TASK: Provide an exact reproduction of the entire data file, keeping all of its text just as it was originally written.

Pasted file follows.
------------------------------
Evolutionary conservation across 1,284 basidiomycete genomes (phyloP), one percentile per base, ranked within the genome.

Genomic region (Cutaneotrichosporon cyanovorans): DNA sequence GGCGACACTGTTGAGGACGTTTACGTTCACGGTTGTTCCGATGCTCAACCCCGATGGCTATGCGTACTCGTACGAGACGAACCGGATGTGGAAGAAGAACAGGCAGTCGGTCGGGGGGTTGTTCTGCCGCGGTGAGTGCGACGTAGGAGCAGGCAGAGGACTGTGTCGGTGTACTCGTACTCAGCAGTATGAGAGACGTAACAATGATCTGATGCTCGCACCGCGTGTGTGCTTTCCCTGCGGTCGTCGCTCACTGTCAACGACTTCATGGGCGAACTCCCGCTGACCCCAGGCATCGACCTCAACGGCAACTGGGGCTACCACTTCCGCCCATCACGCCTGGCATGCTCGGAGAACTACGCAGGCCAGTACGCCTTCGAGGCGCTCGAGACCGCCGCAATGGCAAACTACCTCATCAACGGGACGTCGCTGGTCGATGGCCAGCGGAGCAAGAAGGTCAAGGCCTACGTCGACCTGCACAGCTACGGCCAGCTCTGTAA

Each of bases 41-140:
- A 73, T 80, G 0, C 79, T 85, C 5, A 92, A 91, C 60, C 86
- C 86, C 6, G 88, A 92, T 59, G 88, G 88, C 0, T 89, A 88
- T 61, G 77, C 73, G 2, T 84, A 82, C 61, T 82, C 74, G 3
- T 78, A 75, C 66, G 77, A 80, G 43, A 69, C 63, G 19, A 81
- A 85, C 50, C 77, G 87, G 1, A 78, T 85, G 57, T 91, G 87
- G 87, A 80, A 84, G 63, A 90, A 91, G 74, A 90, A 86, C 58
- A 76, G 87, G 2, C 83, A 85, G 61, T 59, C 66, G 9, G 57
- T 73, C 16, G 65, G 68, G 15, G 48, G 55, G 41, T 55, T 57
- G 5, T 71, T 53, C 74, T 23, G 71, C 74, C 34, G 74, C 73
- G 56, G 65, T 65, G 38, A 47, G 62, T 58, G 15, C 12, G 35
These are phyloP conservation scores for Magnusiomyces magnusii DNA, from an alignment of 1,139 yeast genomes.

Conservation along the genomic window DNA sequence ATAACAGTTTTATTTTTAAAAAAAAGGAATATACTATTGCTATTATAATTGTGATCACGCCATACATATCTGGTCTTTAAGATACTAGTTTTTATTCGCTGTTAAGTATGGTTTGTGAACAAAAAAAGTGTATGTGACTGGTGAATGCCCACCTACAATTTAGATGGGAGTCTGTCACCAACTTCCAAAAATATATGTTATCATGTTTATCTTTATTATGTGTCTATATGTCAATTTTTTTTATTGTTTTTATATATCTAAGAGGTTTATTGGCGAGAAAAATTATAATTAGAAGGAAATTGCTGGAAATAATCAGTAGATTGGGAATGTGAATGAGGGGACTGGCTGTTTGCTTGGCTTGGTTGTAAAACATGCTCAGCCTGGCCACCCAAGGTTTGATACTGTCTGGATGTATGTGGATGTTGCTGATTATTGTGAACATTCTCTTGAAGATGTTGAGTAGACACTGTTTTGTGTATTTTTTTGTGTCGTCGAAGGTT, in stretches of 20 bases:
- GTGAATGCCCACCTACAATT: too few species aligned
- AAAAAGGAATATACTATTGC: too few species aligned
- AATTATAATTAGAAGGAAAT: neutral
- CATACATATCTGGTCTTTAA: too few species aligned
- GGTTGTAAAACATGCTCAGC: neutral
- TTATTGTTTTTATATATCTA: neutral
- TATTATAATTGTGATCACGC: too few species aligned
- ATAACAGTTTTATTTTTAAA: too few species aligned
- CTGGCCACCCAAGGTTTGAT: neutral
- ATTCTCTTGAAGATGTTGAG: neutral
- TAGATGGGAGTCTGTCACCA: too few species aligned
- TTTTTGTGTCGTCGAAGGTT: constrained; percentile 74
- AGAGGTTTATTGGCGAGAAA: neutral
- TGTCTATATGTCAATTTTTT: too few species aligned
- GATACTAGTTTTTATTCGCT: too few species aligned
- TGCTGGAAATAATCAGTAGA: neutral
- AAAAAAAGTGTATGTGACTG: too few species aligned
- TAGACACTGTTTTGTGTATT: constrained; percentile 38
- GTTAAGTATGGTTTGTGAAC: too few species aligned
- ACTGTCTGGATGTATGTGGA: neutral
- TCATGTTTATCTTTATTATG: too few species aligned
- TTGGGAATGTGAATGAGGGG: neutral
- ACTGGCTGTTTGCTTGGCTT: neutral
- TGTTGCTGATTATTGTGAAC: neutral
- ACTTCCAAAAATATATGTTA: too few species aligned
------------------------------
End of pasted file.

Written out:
Evolutionary conservation across 1,284 basidiomycete genomes (phyloP), one percentile per base, ranked within the genome.

Genomic region (Cutaneotrichosporon cyanovorans): DNA sequence GGCGACACTGTTGAGGACGTTTACGTTCACGGTTGTTCCGATGCTCAACCCCGATGGCTATGCGTACTCGTACGAGACGAACCGGATGTGGAAGAAGAACAGGCAGTCGGTCGGGGGGTTGTTCTGCCGCGGTGAGTGCGACGTAGGAGCAGGCAGAGGACTGTGTCGGTGTACTCGTACTCAGCAGTATGAGAGACGTAACAATGATCTGATGCTCGCACCGCGTGTGTGCTTTCCCTGCGGTCGTCGCTCACTGTCAACGACTTCATGGGCGAACTCCCGCTGACCCCAGGCATCGACCTCAACGGCAACTGGGGCTACCACTTCCGCCCATCACGCCTGGCATGCTCGGAGAACTACGCAGGCCAGTACGCCTTCGAGGCGCTCGAGACCGCCGCAATGGCAAACTACCTCATCAACGGGACGTCGCTGGTCGATGGCCAGCGGAGCAAGAAGGTCAAGGCCTACGTCGACCTGCACAGCTACGGCCAGCTCTGTAA

Each of bases 41-140:
- A 73, T 80, G 0, C 79, T 85, C 5, A 92, A 91, C 60, C 86
- C 86, C 6, G 88, A 92, T 59, G 88, G 88, C 0, T 89, A 88
- T 61, G 77, C 73, G 2, T 84, A 82, C 61, T 82, C 74, G 3
- T 78, A 75, C 66, G 77, A 80, G 43, A 69, C 63, G 19, A 81
- A 85, C 50, C 77, G 87, G 1, A 78, T 85, G 57, T 91, G 87
- G 87, A 80, A 84, G 63, A 90, A 91, G 74, A 90, A 86, C 58
- A 76, G 87, G 2, C 83, A 85, G 61, T 59, C 66, G 9, G 57
- T 73, C 16, G 65, G 68, G 15, G 48, G 55, G 41, T 55, T 57
- G 5, T 71, T 53, C 74, T 23, G 71, C 74, C 34, G 74, C 73
- G 56, G 65, T 65, G 38, A 47, G 62, T 58, G 15, C 12, G 35
These are phyloP conservation scores for Magnusiomyces magnusii DNA, from an alignment of 1,139 yeast genomes.

Conservation along the genomic window DNA sequence ATAACAGTTTTATTTTTAAAAAAAAGGAATATACTATTGCTATTATAATTGTGATCACGCCATACATATCTGGTCTTTAAGATACTAGTTTTTATTCGCTGTTAAGTATGGTTTGTGAACAAAAAAAGTGTATGTGACTGGTGAATGCCCACCTACAATTTAGATGGGAGTCTGTCACCAACTTCCAAAAATATATGTTATCATGTTTATCTTTATTATGTGTCTATATGTCAATTTTTTTTATTGTTTTTATATATCTAAGAGGTTTATTGGCGAGAAAAATTATAATTAGAAGGAAATTGCTGGAAATAATCAGTAGATTGGGAATGTGAATGAGGGGACTGGCTGTTTGCTTGGCTTGGTTGTAAAACATGCTCAGCCTGGCCACCCAAGGTTTGATACTGTCTGGATGTATGTGGATGTTGCTGATTATTGTGAACATTCTCTTGAAGATGTTGAGTAGACACTGTTTTGTGTATTTTTTTGTGTCGTCGAAGGTT, in stretches of 20 bases:
- GTGAATGCCCACCTACAATT: too few species aligned
- AAAAAGGAATATACTATTGC: too few species aligned
- AATTATAATTAGAAGGAAAT: neutral
- CATACATATCTGGTCTTTAA: too few species aligned
- GGTTGTAAAACATGCTCAGC: neutral
- TTATTGTTTTTATATATCTA: neutral
- TATTATAATTGTGATCACGC: too few species aligned
- ATAACAGTTTTATTTTTAAA: too few species aligned
- CTGGCCACCCAAGGTTTGAT: neutral
- ATTCTCTTGAAGATGTTGAG: neutral
- TAGATGGGAGTCTGTCACCA: too few species aligned
- TTTTTGTGTCGTCGAAGGTT: constrained; percentile 74
- AGAGGTTTATTGGCGAGAAA: neutral
- TGTCTATATGTCAATTTTTT: too few species aligned
- GATACTAGTTTTTATTCGCT: too few species aligned
- TGCTGGAAATAATCAGTAGA: neutral
- AAAAAAAGTGTATGTGACTG: too few species aligned
- TAGACACTGTTTTGTGTATT: constrained; percentile 38
- GTTAAGTATGGTTTGTGAAC: too few species aligned
- ACTGTCTGGATGTATGTGGA: neutral
- TCATGTTTATCTTTATTATG: too few species aligned
- TTGGGAATGTGAATGAGGGG: neutral
- ACTGGCTGTTTGCTTGGCTT: neutral
- TGTTGCTGATTATTGTGAAC: neutral
- ACTTCCAAAAATATATGTTA: too few species aligned